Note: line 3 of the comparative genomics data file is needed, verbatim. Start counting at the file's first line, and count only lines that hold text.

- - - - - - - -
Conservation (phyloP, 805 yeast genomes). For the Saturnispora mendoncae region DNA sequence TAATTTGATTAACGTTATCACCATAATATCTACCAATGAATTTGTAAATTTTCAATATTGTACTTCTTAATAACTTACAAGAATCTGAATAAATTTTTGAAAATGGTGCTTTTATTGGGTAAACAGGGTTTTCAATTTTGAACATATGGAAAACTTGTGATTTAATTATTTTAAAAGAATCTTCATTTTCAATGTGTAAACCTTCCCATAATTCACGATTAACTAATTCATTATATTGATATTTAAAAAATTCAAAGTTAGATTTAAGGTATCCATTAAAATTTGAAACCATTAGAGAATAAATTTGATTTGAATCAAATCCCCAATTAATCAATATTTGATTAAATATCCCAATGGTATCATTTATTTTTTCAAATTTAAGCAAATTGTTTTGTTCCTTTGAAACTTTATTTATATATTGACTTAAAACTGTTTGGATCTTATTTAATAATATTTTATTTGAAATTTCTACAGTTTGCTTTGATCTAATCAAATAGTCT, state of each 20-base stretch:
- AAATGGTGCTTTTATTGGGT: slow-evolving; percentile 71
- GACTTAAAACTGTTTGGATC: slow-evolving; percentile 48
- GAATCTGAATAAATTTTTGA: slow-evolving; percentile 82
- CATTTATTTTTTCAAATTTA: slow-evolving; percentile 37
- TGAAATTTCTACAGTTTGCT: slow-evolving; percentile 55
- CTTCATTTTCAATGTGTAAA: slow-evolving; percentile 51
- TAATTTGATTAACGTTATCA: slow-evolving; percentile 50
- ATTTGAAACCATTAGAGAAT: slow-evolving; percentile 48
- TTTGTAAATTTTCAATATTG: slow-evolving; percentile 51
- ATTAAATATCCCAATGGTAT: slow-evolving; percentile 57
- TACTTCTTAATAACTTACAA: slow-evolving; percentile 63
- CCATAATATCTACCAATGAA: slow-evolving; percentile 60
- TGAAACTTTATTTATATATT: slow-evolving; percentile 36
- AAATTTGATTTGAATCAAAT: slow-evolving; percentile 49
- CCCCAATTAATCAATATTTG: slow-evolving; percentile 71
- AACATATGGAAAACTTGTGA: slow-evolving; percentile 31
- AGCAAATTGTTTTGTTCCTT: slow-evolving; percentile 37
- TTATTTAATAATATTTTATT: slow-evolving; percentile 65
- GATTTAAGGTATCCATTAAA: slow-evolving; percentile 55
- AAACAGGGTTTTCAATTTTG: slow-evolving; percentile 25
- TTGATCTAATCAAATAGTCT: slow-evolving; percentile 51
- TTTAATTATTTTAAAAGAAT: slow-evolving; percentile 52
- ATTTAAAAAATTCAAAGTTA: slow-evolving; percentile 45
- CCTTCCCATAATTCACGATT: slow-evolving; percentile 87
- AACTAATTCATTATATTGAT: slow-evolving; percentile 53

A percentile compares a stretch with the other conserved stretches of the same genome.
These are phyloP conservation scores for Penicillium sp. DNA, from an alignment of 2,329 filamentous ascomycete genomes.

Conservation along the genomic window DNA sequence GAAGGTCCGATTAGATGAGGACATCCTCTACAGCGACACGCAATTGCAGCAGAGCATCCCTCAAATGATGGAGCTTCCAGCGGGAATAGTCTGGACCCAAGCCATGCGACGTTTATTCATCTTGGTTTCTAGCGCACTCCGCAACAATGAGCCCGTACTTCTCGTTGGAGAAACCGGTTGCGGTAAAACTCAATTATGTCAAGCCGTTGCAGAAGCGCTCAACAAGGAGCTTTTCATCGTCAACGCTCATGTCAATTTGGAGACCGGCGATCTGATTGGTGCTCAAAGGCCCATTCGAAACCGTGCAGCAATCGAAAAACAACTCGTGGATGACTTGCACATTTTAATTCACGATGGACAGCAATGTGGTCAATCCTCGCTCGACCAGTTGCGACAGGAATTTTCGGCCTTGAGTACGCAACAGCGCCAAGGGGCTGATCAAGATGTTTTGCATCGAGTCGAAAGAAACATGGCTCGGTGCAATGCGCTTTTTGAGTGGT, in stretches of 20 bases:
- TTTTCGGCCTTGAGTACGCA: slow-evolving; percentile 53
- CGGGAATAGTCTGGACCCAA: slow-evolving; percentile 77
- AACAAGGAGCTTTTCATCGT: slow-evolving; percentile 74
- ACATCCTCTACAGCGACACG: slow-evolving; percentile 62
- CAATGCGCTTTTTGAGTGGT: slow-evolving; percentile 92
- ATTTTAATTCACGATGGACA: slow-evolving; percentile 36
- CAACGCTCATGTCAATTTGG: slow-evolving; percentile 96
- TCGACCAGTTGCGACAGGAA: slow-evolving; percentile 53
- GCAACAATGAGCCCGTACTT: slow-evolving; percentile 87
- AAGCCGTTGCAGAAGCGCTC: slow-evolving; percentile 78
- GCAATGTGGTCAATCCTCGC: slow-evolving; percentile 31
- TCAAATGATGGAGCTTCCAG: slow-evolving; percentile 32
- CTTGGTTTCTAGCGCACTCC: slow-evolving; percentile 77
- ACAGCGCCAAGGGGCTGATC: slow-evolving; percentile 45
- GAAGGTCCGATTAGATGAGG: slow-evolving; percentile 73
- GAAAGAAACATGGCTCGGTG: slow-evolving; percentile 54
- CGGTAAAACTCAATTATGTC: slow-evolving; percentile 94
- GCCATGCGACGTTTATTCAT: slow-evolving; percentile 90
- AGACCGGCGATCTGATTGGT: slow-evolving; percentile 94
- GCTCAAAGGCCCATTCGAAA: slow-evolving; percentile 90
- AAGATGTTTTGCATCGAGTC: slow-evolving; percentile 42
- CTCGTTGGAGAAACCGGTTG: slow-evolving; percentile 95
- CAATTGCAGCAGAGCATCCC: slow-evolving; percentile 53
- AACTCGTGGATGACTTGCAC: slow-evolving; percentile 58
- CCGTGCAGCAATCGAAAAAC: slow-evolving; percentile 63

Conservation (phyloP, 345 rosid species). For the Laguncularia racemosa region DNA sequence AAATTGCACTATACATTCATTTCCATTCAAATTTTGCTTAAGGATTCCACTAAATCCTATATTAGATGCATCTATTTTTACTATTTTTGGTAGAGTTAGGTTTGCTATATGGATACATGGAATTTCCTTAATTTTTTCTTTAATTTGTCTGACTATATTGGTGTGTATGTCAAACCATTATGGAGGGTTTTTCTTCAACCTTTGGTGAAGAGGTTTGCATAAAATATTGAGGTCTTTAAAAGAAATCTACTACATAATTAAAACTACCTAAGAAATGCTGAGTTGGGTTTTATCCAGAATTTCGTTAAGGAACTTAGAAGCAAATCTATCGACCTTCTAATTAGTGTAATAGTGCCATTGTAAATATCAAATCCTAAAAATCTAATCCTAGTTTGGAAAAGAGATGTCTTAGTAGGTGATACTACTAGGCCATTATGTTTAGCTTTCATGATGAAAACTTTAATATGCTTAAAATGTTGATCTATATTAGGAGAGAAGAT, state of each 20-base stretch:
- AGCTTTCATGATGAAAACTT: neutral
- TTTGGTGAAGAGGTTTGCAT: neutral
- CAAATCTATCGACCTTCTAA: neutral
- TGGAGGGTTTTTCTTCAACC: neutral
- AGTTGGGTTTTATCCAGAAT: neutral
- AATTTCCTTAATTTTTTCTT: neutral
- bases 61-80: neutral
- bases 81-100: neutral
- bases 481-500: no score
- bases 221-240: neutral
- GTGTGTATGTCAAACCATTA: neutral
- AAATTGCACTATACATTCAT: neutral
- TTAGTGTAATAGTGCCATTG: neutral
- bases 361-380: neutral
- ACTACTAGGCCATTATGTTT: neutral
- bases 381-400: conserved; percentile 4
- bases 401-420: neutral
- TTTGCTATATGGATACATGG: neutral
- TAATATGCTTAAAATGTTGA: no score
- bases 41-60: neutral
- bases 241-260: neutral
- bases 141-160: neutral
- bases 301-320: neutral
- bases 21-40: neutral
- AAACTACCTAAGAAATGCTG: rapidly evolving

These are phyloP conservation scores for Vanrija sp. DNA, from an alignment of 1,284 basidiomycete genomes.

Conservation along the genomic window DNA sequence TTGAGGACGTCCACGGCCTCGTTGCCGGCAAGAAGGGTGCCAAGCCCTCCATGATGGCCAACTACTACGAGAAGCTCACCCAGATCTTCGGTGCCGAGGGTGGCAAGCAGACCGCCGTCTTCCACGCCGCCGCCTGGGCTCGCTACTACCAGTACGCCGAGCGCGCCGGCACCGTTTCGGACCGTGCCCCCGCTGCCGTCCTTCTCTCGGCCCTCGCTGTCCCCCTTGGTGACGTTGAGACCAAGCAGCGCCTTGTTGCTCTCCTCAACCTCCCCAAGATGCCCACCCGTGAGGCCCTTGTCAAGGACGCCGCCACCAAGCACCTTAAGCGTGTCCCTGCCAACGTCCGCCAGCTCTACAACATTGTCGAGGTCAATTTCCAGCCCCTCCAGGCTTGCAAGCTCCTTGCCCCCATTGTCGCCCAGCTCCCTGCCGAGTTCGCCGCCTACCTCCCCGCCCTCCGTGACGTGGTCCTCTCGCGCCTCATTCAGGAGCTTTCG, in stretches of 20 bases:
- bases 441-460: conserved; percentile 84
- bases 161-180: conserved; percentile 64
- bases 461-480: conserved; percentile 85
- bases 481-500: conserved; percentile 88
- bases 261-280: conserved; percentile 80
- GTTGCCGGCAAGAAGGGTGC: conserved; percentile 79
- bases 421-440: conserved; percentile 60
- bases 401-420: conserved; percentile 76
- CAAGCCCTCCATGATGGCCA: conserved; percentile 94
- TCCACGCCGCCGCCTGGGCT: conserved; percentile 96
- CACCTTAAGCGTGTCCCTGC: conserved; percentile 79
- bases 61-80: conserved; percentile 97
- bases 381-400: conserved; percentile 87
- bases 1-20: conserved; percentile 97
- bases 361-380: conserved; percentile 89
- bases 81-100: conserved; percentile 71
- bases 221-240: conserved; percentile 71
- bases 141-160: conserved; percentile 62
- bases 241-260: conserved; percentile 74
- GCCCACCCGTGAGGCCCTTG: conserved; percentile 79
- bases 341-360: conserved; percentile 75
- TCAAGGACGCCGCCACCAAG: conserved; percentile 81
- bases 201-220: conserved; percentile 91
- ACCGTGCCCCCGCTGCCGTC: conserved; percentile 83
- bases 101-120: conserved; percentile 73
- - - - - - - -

- GACTTAAAACTGTTTGGATC: slow-evolving; percentile 48